March on the Met protest: Game of Thrones star Nathalie Emmanuel speaks out against the police
Game of Thrones actress Nathalie Emmanuel spoke out in support of murdered sisters Bibaa Henry and Nicole Smallman, who had photos taken of their bodies by police officers guarding the crime scene.
She said: “I’m here in support of their mother and their family and friends, whose lives are forever changed. We are sending them love and support in this nightmare.”
The demonstration, organised by the Women’s Equality Party (WEP), saw supporters march from Fryent Country Park in Brent, where Nicole Smallman and Bibaa Henry were killed in June 2020.
It comes after the documentary Two Daughters aired on BBC Two last week, following the women’s mother Mina Smallman and the trial of Met Police officers Deniz Jaffer and Jamie Lewis, who shared photographs of the girls’ murdered bodies with colleagues.
While a series of scandals has enveloped the Met in fury, from the abduction, rape and murder of Sarah Everard by armed serving police officer Wayne Couzens, to the racist and misogynistic WhatsApp messages sent by officers at Charing Cross station, and the strip search of black 15-year-old Child Q at a Hackney secondary school.
Speaking to the crowd, who gathered outside Scotland Yard on Victoria Embankment, on Tuesday, June 7, Nathalie said: “Enough is enough. We’ve heard it, we’ve chanted it all the way from Brent.
“We’ve heard it before but enough is enough.
“I stand with my sisters who are no longer with us, and all of you today. I take a vow, to fix your crowns when I can.
“I say no more to those who harm and exploit women - no more.
“And to the police, they must be held accountable for their failings. And not just when we make them, when we march and post and have viral tweets, but because they see every single life is worthy of their respect and protection.
“And it is a matter of life or death to remove and punish those who do not act accordingly.
“We deserve better and we’re going to get it.”
Also addressing the crowd, activist and academic Dr Shola Mos-Shogbamimu said: “The roots of institutional racism and misogyny ... you need to eradicate it and tear it out like the cancer it is.”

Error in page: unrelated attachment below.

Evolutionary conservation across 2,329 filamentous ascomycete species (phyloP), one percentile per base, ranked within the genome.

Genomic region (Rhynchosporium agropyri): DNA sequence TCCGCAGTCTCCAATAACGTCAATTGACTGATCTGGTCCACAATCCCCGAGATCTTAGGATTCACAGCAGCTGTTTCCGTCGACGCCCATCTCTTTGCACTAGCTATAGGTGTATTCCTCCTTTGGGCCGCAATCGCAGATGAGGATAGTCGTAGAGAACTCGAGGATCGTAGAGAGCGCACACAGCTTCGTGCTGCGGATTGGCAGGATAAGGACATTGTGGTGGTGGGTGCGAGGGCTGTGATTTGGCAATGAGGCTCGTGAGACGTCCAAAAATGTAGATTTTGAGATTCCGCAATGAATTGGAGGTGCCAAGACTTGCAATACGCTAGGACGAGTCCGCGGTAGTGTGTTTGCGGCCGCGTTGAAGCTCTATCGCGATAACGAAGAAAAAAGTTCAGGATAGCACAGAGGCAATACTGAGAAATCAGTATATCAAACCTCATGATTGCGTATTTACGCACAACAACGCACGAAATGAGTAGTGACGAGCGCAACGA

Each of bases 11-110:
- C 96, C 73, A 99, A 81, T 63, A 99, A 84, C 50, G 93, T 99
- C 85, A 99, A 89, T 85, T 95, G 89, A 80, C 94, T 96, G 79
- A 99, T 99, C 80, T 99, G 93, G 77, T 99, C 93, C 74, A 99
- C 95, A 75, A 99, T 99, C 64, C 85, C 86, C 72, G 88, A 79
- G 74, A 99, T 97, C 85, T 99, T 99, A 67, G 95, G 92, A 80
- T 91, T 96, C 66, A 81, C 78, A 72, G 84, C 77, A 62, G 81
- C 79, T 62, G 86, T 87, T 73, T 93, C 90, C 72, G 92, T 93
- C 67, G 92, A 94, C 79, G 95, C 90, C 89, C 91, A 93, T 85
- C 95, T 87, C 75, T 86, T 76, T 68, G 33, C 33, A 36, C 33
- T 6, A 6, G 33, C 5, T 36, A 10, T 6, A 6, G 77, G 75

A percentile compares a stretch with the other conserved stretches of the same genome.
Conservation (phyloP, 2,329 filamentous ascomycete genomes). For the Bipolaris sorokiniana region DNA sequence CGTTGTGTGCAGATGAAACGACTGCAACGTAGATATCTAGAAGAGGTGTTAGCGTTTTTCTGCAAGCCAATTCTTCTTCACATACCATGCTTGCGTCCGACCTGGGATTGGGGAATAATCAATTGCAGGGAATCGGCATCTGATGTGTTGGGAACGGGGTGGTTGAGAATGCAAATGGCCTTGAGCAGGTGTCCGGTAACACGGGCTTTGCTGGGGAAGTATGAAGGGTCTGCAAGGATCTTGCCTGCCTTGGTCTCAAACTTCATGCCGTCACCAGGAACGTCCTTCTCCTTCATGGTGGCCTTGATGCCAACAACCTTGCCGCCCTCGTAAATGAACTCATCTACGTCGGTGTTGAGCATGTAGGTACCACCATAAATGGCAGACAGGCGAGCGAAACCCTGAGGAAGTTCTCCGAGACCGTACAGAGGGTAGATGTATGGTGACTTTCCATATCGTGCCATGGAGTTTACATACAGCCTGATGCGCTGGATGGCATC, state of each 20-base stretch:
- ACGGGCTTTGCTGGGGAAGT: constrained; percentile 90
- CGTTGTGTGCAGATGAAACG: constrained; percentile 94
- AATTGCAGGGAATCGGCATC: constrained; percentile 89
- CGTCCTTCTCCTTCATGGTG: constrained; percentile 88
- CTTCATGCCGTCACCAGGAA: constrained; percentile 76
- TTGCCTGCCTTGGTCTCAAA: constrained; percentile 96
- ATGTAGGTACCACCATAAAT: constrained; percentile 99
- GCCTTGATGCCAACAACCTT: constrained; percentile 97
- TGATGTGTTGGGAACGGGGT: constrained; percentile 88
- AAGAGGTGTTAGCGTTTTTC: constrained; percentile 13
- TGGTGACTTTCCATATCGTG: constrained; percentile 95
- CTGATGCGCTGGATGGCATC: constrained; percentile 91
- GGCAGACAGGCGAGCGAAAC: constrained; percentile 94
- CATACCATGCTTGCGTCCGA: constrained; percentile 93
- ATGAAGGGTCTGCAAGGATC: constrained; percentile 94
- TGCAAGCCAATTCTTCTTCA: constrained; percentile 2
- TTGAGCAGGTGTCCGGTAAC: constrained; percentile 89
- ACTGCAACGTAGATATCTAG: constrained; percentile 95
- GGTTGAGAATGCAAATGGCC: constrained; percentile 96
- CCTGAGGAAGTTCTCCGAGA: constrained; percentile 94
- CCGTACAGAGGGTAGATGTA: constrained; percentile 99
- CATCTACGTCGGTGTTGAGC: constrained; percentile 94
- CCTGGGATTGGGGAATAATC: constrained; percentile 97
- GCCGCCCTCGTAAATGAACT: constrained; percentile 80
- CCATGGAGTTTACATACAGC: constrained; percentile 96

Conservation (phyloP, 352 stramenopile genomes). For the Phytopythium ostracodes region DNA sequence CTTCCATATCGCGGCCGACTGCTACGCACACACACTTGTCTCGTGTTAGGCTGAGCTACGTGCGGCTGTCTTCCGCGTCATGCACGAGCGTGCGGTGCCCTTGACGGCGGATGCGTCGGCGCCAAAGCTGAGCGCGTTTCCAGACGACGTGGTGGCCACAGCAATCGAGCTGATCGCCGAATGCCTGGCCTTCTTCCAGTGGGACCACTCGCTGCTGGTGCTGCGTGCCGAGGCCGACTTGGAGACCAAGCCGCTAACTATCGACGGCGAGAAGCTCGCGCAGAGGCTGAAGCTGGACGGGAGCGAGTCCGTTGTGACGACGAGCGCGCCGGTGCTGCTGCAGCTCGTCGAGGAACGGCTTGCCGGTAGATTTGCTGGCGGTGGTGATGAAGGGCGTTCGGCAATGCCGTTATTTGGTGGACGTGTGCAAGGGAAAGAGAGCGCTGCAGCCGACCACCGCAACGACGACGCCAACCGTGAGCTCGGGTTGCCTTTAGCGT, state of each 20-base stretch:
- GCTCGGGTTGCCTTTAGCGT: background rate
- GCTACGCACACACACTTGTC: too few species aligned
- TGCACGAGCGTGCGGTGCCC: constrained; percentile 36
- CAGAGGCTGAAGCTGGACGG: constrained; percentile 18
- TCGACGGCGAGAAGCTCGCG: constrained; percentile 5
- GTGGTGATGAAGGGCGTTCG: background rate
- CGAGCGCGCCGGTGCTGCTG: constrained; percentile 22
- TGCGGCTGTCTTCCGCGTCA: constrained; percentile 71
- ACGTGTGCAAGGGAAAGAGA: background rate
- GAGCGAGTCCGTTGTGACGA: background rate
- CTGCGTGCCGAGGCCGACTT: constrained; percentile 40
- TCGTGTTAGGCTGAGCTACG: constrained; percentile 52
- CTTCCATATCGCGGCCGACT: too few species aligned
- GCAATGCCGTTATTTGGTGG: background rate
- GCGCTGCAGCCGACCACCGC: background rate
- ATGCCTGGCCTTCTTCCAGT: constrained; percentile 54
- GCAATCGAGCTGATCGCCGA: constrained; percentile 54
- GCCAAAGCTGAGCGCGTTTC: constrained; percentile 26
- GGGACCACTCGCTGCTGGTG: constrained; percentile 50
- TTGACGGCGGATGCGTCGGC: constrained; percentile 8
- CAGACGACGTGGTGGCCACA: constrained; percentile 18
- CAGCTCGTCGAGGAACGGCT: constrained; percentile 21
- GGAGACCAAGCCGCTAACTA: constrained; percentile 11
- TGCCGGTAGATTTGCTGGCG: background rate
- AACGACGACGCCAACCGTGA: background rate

She added: “We need to say no. You cannot reform evil. You need to stamp it out - you need to send it back to hell.
“The police as an institution is reflective of the society we live in.”
Ngozie Fulani, founder of the black women’s domestic violence charity Sistah Space, said of the Smallman family: “My heart is heavy. I feel your pain.
“I saw the trial and it taught me something, the problem is bigger than the Met Police.”
She continued: “I’m glad to see all of you but look how many people came out for Sarah [Everard]. We can say power to the people but it’s not resonating - go and ask people where they were.”
Activist Chantelle Lunt told the crowd: “As women we are our sisters’ keepers. We need to look out for each other - we need to straighten each other’s crowns.”
Rahila Gupta of Southall Black Sisters said: “We know how the police will check your right to be in this country before they will look at the marks of violence on your body or listen to your story.
“Bibaa and Nicole will not be forgotten. Reclaim the streets, reclaim the home.”
Labour MPs Dawn Butler and Bell Ribeiro-Addy also addressed protestors.
Ms Ribeiro-Addy, MP for Streatham, said: “Cressida Dick used to say we have to stop and search in those areas because that’s where the crime is.
“As someone who works in the House of Commons, I can tell you crime happens everywhere.
“Anybody who does not speak up against violence against black women is not patriotic.
“To Bibaa and Nicole’s families and the families of all of those women who don’t make it on the news - we stand with you.”
While Ms Butler, MP for Brent Central, said: “Today you all stopped traffic in Westminster because you refused to stay silent on male violence.
“Every single day we must speak up, we must call out and we must show up.”
Andrea Simon, director of the End Violence Against Women Coalition, added: “We demand change. We know cultures of racism and misogyny have been systemic.
“Women have experienced discriminatory policing for too long. To be honest there was never any trust. There is an environment in that police force that allows racism and misogyny to fester.”
And WEP leader Mandu Reid thanked those who had walked the ten miles from Brent, adding: “It was important to do something that demonstrated our commitment, our sorrow and our resolve.
“I know women here have been marching for years for decades.
“There’s enough reason for us to March every single day.
“We don’t talk enough about how misogyny infects young men’s minds. It’s not treated with the gravity it should be.”
She added: “It’s a story of institutional rot, misogyny and racism baked into places where power is held.
“We’re here to write a different ending to that story - enough is enough.”
The protest saw activists gather outside Scotland Yard, where a stage was set up and the road was closed, while police officers monitored from the sidelines.
Other speakers included Jamie Klingler, from Reclaim These Streets (RTS), who took the Met to court over the vigil for Sarah Everard, and Patsy Stevenson, who went viral after being photographed being arrested at the vigil on Clapham Common.